Having been checked for vaccinations and wearing masks, the anticipatory excitement in the theater was palpable. It was clear that the audience was looking forward to a live performance – something, I assumed, that most hadn’t experienced for over a year.
New York City Center’s Fall for Dance is one of my favorite programs, giving a sampling of dance companies, dancers or choreographers. Program 5 included three different pieces:
FANDANGO (Roman Mejia)
Originally presented at the Vail Dance Festival in 2010, Fandango, choreographed by Alexei Ratmansky to music by Luigi Boccherini featured a solo dancer, Roman Mejia, who is currently a soloist of New York City Ballet. Mejia wore a red jersey, dark pants and suspenders. Behind him, onstage, were the wonderful musicians who accompanied him, including Alberta Khoury, guitar; Dario Natarelli, percussion, and Brooklyn Rider (string quartet) made up of Johnny Gandelsman, violin; Colin Jacobsen, violin; Nicholas Cords, viola; Michael Nicolas, cello.
Mejia was a portrait of masculine grace and professional technique. Punctuating the modern ballet moves with gestures that we associate with flamenco, Mejia sometimes played off the musicians with a gentle humor. Even difficult leaps were performed with seeming ease. It was a charming, easy-to-like piece that showed off Mejia’s gifts. He proved that he’s one of our most talented American dancers today. The audience responded with loud bravos for Meija and for the musicians.
BLOOM (Tiler Peck & Herman Cornejo)
Originally performed at the Vail Dance Festival on August 9, 2021, this pas de deux was choreographed by Justin Peck (resident choreographer of New York City Ballet) to the lovely music composed for that occasion by Caroline Shaw. It showed off a perfect pairing: Tiler Peck, who is a principal dancer of New York City Ballet and Herman Cornejo, a principal dancer of American Ballet Theatre. They hardly get a chance to dance together, so this was a rare opportunity to see them as partners. They are quite simply, sublime. Both have a lightness and fluidity, a quickness and a clarity. Sometimes ballet dancers may make noise with their pointe shoes or when they land, but these two were almost silent. Strength. And they can each change direction on a dime.
Wearing costumes designed by Reid Barthelme and Harriet Jung, Tiler Peck wore a filmy, apricot-colored chiffon dress with a white bodice. Cornejo wore white tights and a purple top (that struck me as looking backward). Onstage, behind the dancers, Brooklyn Rider, the string quartet, beautifully played the music for this piece.
Whereas Peck projects a charming, smiling persona, Cornejo seems more serious and heroic, the perfect regal partner. I hope that they have opportunities to dance together in the future. They are breathtakingly exquisite and Peck’s choreography provided a wonderful showcase for them.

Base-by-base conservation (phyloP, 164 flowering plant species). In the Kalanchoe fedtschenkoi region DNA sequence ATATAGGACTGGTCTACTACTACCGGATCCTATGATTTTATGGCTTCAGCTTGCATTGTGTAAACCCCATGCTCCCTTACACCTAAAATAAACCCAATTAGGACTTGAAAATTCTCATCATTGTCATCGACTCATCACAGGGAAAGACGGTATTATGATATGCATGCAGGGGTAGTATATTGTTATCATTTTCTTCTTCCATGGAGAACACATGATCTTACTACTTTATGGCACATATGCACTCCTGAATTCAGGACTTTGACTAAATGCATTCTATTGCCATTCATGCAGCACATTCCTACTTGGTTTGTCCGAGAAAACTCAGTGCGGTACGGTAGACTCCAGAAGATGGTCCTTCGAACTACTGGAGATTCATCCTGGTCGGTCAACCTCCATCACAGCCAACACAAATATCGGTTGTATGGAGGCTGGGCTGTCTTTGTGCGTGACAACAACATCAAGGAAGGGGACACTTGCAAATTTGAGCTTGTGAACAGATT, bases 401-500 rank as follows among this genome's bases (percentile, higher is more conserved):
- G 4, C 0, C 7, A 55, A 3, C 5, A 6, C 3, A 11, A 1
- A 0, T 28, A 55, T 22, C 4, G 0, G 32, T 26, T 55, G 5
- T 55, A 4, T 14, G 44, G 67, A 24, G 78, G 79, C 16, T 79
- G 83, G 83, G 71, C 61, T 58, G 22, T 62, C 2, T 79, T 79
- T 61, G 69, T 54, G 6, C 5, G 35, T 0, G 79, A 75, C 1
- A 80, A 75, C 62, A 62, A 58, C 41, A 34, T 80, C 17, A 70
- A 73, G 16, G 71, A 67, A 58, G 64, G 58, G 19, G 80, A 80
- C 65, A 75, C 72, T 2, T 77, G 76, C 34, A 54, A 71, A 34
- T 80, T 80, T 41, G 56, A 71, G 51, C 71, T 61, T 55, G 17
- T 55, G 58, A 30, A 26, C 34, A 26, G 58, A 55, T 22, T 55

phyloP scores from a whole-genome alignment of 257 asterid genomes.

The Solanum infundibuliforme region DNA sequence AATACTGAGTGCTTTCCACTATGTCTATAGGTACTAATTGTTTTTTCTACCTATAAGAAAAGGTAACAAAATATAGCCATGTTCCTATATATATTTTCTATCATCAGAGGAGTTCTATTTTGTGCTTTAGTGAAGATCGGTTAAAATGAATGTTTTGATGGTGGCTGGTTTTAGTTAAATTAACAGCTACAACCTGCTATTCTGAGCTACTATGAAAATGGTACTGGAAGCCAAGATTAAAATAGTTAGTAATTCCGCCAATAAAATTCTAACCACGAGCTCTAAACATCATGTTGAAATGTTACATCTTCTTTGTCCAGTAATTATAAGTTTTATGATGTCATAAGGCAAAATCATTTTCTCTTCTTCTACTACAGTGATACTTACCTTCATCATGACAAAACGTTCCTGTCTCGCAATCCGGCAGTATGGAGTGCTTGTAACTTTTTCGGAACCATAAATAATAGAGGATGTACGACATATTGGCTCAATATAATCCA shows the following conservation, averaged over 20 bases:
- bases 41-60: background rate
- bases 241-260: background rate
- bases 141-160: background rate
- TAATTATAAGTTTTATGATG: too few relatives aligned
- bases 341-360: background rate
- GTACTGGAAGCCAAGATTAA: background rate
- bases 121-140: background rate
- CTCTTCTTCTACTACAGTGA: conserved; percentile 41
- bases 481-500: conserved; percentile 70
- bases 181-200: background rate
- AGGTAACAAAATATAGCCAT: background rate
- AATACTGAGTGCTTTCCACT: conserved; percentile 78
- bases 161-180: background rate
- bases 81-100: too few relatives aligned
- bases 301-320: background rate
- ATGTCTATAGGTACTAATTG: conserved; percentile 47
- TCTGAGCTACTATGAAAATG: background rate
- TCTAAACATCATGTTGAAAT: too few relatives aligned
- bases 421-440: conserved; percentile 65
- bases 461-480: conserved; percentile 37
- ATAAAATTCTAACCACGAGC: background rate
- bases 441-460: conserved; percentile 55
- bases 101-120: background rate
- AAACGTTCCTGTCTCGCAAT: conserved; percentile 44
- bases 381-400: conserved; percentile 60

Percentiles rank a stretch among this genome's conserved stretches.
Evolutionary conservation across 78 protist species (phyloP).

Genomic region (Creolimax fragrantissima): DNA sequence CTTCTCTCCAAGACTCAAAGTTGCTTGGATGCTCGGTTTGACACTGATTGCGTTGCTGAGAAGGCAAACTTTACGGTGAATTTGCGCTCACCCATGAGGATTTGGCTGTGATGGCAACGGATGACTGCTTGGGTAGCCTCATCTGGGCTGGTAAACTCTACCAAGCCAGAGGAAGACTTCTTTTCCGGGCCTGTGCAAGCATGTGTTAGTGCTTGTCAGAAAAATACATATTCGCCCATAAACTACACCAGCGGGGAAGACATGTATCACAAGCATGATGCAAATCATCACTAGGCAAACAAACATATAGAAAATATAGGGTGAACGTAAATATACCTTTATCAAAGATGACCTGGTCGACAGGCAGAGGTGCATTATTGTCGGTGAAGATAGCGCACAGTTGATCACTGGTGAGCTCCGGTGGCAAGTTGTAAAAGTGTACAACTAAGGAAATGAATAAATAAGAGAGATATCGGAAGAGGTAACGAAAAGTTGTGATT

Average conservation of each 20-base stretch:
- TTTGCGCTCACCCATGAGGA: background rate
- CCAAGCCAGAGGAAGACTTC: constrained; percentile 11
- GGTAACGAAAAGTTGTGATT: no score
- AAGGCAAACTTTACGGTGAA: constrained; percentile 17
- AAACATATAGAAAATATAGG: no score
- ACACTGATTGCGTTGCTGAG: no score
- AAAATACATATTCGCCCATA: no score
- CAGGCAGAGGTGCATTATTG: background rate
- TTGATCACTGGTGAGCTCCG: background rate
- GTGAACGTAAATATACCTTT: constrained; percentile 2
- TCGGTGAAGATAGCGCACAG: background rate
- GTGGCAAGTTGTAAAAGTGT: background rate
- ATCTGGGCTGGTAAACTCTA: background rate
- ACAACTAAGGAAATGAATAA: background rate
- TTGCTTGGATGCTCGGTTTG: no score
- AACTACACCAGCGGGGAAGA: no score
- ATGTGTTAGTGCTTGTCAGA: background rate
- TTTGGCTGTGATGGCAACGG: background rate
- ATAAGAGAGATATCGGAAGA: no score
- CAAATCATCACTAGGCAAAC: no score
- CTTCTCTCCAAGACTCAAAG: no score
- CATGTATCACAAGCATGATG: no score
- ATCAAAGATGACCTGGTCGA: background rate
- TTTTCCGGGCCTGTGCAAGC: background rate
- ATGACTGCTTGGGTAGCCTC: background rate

WHERE WE DWELL (Ayodele Casel’s company)
For something completely different, New York City Center commissioned and presented Ayodele Casel’s tap dance company for the world premiere of Where We Dwell. A crowd-pleasing, often rousing production of tap-dancing choreography, it highlighted the various ways that tap dancing can entertain and enlighten. Amplified, it was astonishing to hear all the sounds created by tap shoes on the feet of extraordinarily gifted dancers.
Casel’s company is a very diverse group, whose hair styles, bodies, genders and ethnicities give them individual identities. I’m sorry that the program didn’t name the specific dancers who performed specific numbers, but they all deserve special mention: Besides Ayodele Casel herself, there was Jared Alexander, Amanda Castro, Naomi Funaki, Quynn Johnson, John Manzari and Dre Torres. They were all given solos and also took part in group choreography. More than merely show-off tap dancing, Casel has created some interesting patterns for the dancers, who always appear as if they’re having fun.
Providing the fine musical accompaniment were Kiesel Jiménez on percussion and Maya Kronfeld on piano, but the exceptional song stylist Crystal Monee Hall deserves special mention. Not only is she credited with the music (the mashup and arrangement of songs, I assume), her way with a song is notable. From jazzy blues to soul to folk to the American Song Book, she provided meaning by the way she sang the lyrics with her strong voice along with the rhythms that underscored the dancing. She was very impressive and added immeasurably to the evening’s program. The audience’s response was loudly positive, deservedly so.
Although the three pieces in the evening’s program only took approximately 90 minutes total, I would have happily stayed in my seat and watched the entire program all over again. Bravo!
New York City Center’s 2021 Fall for Dance Festival (October 13 – 24, 2021)
New York City Center, 131 West 55th Street, in Manhattan
For tickets, call 212-581-1212 or visit http://www.nycitycenter.org
Running time: 90 minutes with two pauses